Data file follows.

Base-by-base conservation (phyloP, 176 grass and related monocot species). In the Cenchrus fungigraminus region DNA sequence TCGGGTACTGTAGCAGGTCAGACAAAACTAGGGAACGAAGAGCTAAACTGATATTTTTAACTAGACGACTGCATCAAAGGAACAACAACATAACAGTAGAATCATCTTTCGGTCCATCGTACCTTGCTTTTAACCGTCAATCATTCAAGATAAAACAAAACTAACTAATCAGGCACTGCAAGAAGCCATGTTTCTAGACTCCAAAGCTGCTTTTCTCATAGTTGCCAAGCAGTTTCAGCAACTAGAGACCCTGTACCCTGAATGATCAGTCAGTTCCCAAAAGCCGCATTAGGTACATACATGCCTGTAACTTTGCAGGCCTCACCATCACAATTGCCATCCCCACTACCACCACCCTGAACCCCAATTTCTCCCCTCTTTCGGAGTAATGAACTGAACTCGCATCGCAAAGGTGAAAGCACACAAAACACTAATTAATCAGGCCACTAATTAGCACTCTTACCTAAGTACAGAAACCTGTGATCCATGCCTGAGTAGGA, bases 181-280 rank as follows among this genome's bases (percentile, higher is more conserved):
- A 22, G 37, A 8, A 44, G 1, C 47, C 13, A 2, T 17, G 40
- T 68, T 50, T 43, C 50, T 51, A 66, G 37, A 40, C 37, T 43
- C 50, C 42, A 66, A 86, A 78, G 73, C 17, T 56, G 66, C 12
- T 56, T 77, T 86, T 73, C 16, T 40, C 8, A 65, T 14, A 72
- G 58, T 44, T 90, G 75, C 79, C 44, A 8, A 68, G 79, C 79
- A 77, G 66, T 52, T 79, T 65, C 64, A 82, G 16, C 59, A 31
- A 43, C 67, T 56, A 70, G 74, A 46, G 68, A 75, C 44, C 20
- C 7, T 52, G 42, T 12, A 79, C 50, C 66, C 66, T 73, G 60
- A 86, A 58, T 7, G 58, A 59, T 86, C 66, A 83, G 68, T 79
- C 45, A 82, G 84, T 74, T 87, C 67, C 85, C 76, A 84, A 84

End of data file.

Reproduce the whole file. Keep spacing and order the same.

Base-by-base conservation (phyloP, 176 grass and related monocot species). In the Cenchrus fungigraminus region DNA sequence TCGGGTACTGTAGCAGGTCAGACAAAACTAGGGAACGAAGAGCTAAACTGATATTTTTAACTAGACGACTGCATCAAAGGAACAACAACATAACAGTAGAATCATCTTTCGGTCCATCGTACCTTGCTTTTAACCGTCAATCATTCAAGATAAAACAAAACTAACTAATCAGGCACTGCAAGAAGCCATGTTTCTAGACTCCAAAGCTGCTTTTCTCATAGTTGCCAAGCAGTTTCAGCAACTAGAGACCCTGTACCCTGAATGATCAGTCAGTTCCCAAAAGCCGCATTAGGTACATACATGCCTGTAACTTTGCAGGCCTCACCATCACAATTGCCATCCCCACTACCACCACCCTGAACCCCAATTTCTCCCCTCTTTCGGAGTAATGAACTGAACTCGCATCGCAAAGGTGAAAGCACACAAAACACTAATTAATCAGGCCACTAATTAGCACTCTTACCTAAGTACAGAAACCTGTGATCCATGCCTGAGTAGGA, bases 181-280 rank as follows among this genome's bases (percentile, higher is more conserved):
- A 22, G 37, A 8, A 44, G 1, C 47, C 13, A 2, T 17, G 40
- T 68, T 50, T 43, C 50, T 51, A 66, G 37, A 40, C 37, T 43
- C 50, C 42, A 66, A 86, A 78, G 73, C 17, T 56, G 66, C 12
- T 56, T 77, T 86, T 73, C 16, T 40, C 8, A 65, T 14, A 72
- G 58, T 44, T 90, G 75, C 79, C 44, A 8, A 68, G 79, C 79
- A 77, G 66, T 52, T 79, T 65, C 64, A 82, G 16, C 59, A 31
- A 43, C 67, T 56, A 70, G 74, A 46, G 68, A 75, C 44, C 20
- C 7, T 52, G 42, T 12, A 79, C 50, C 66, C 66, T 73, G 60
- A 86, A 58, T 7, G 58, A 59, T 86, C 66, A 83, G 68, T 79
- C 45, A 82, G 84, T 74, T 87, C 67, C 85, C 76, A 84, A 84